E-mail Fraud/Phishing

Last modified: 26 February 2015

E-mail fraud — or “phishing” or “brand spoofing” as it is also called — are attempts to get you to volunteer your personal information to criminals or to install malware on your computer.  Criminals attempt to fool you by using fraudulent e-mail messages and websites that look like they are from a legitimate company, such as a bank, credit card company, online retailer or government agency. The e-mail you receive may look real, with company logos, links and branding, but beware — you may have actually received this spam or mass e-mail from a criminal. The fraudsters will cast a wide net and send the spam e-mail to thousands of people at once, whether or not they are a customer of the organization, to “phish" for personal information. 

How to identify a phishing e-mail 

So, how do you know if the e-mail you received is fraudulent? Here are a few things you should know: 

  • Your bank will never send you an e-mail, or call you on the phone, asking you to disclose personal information such as your credit card number, online banking password or your mother’s maiden name.  They already have that information.
  • Be suspicious of unsolicited e-mails that have a sense of urgency and warnings that your accounts will be closed or your access limited if you don’t reply. 
  • Does the e-mail look professional? While some fraudulent e-mails may look professional at first glance, if you look more closely you may notice spelling and grammatical errors, unusual language or branding that isn’t quite right. 
  • Fraudulent e-mails may not be personalized and instead, are addressed in general terms, such as "Dear valued customer." 
  • If you receive an e-mail notifying you that an e-mail money transfer is being sent from a person you don't know, delete the e-mail as it is likely fraudulent.

Below are examples of  recent phishing e-mails. 

Apple phishing email as posted by Intego 

CRA Phishing email 

What banks are doing to protect you from phishing 

It is important to remember that fraudulent e-mails sent out by criminals may look like they come from banks, but they are not connected with banks at all. Banks, however, take extensive steps to protect your personal information entrusted to them and to help you protect it as well. 

The banks have teams of security experts working behind the scenes to find these fraudulent websites and shut them down as soon as they are detected to prevent any of their customers from becoming victims of fraud.  

Consumer education is also one of the best ways to stop phishing and prevent customers from inadvertently disclosing their personal information. Most banks have information available on their websites providing practical tips on how to protect yourself and your money. Click the links below to be connected to the phishing pages on individual bank websites.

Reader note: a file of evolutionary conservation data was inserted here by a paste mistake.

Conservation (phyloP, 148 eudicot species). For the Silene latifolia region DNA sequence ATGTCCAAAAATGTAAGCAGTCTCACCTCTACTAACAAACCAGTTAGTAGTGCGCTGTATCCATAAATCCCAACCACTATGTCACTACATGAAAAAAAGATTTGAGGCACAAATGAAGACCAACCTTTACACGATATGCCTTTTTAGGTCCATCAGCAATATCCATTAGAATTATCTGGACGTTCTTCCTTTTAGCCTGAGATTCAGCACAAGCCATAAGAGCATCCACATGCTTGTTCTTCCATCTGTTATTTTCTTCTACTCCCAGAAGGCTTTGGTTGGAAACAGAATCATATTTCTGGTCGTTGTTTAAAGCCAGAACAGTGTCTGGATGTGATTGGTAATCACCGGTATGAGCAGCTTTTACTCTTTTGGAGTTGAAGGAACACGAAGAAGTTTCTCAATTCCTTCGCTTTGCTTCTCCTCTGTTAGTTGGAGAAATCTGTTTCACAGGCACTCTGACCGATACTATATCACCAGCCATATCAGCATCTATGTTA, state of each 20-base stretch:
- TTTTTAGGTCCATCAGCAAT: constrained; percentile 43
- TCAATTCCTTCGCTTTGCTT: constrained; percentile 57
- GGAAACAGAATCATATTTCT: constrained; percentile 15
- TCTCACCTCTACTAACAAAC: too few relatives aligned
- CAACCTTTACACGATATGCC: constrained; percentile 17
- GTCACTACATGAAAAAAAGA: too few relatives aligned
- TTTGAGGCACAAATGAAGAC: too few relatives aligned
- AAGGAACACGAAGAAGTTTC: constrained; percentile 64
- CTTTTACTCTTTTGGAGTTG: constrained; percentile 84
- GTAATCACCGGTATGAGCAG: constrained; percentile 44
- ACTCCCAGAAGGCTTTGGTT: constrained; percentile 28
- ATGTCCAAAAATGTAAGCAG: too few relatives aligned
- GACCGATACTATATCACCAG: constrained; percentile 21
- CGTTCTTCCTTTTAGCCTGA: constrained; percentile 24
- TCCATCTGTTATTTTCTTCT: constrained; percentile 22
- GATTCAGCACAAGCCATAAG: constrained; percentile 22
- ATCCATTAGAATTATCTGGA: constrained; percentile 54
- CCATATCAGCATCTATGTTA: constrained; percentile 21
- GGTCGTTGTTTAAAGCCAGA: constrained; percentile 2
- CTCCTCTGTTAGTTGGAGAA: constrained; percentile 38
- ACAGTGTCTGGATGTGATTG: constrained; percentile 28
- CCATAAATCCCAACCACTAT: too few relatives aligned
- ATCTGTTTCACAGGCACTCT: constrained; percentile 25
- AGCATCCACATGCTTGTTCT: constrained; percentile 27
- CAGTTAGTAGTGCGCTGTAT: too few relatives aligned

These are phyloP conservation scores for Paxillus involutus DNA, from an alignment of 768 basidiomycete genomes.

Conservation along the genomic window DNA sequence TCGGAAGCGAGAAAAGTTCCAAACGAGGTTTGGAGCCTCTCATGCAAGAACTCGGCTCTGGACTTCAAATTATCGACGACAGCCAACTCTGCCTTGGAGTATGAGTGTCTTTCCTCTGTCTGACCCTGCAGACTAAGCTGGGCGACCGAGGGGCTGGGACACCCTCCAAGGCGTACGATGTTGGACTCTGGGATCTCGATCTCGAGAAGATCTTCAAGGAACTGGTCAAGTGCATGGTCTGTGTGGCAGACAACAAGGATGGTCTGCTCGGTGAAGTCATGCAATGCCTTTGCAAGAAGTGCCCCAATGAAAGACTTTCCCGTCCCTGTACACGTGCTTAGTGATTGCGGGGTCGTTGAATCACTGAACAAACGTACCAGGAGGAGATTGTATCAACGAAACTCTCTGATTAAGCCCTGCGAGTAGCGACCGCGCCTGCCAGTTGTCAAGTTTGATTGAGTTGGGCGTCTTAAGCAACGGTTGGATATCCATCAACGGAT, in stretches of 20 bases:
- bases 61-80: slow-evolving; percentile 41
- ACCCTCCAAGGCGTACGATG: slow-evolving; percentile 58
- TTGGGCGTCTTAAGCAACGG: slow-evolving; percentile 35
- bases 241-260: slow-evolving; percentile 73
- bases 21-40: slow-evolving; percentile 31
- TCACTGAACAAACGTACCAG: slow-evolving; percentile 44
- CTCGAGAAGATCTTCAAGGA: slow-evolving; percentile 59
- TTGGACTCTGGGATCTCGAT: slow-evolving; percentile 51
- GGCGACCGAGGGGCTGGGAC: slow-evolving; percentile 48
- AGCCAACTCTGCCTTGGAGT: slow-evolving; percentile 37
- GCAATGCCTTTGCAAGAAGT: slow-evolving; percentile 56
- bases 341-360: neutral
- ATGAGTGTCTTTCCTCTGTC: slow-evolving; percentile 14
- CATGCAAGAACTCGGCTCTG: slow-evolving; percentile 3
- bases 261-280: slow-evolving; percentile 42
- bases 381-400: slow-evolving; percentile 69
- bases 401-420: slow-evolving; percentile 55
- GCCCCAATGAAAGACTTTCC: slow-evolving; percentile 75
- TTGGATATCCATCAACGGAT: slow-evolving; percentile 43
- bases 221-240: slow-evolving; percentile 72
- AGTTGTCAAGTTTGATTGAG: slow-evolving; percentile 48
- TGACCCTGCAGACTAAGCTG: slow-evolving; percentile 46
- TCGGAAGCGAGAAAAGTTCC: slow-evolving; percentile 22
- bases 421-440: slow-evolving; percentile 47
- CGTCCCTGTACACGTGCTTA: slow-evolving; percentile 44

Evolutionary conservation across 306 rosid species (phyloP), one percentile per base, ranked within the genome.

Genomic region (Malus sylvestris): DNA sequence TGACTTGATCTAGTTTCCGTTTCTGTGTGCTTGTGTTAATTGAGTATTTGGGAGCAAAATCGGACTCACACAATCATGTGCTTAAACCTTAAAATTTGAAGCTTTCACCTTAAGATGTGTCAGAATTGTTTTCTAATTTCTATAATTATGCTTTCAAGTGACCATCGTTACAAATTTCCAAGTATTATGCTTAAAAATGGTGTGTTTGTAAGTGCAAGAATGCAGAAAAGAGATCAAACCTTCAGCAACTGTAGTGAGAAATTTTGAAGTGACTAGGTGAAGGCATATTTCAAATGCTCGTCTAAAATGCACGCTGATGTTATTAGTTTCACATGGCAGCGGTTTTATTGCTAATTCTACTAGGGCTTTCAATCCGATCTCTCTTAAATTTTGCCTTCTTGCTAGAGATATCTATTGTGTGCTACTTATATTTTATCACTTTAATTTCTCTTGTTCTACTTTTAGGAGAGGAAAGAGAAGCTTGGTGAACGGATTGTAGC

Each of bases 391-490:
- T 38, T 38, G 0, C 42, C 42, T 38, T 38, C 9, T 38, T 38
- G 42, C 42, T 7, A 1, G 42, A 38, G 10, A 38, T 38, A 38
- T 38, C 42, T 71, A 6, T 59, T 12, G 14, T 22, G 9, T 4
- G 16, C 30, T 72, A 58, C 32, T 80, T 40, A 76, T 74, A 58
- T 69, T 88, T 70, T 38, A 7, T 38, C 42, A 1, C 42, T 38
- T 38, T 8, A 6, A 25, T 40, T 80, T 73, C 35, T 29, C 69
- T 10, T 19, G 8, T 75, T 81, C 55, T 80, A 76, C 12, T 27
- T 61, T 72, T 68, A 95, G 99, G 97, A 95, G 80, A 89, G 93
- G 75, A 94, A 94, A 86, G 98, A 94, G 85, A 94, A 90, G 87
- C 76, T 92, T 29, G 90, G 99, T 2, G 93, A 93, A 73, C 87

How to avoid e-mail fraud 

There are some simple steps you can take to avoid becoming the victim of phishing and e-mail fraud: 

  • Be skeptical. Fraudulent e-mails can look like they come from a real bank e-mail address. If you have any doubts about an e-mail that looks like it is from your bank or a reputable company, contact them before responding to ensure that it is legitimate. But don’t use the toll-free number, e-mail address or website address provided in the e-mail: they may link you to the criminals rather than the bank. Use a phone number, e-mail address or website address that you know is correct. 
  • Never send personal and/or financial information by e-mail. 
  • Always enter your bank’s website using the website address (URL) that you know is accurate. Contact your local bank to get the correct website address if you're unsure. 
  • Regularly review your bank and credit card statements to ensure that all transactions are authorized. Also check your credit report at least once a year by contacting credit reporting agencies Equifax Canada and TransUnion Canada. 
  • Check the domain name shown as the link in the e-mail. When you click the link, if it does not match the name that appears in the browser at the top of the screen, then it may be a fraudulent website. 
  • On the Internet, whenever entering personal information, ensure that you are using a secure website. Look for “https://” rather than just “http://” in the address bar of your Web browser as well as a closed padlock in the bottom right corner of your browser. 
  • Make sure that your home computer is protected. Install anti-spam, anti-spyware and anti-virus software and make sure they are always up-to-date. You should also install a personal firewall to act as a barrier to viruses and other external attacks and check for operating system patches and upgrades on a regular basis.

What should you do if you receive a fraudulent e-mail? 

If you receive a phishing e-mail, there are two things you should do: report it and delete it. 

Report it

By reporting any fraudulent e-mails you receive to the bank or other company being spoofed, you can help us prevent other people from falling for e-mail fraud. Click the links below to find out how to report e-mail fraud to a bank. 

Delete it

The best way to protect yourself from e-mail fraud is to recognize it for what it is: a scam. Once you’ve reported the fraudulent e-mail, delete it. Do not reply or click on any link in the e-mail. 

If you think you have provided your personal information in response to a fraudulent e-mail, you should immediately report it to your bank and to your local police.

External links

Did you know?

Your Money LogoThe CBA offers a free fraud prevention seminar for seniors as part of its Your Money Seniors financial literacy seminar program.

Find out more and request a seminar for your seniors’ group at


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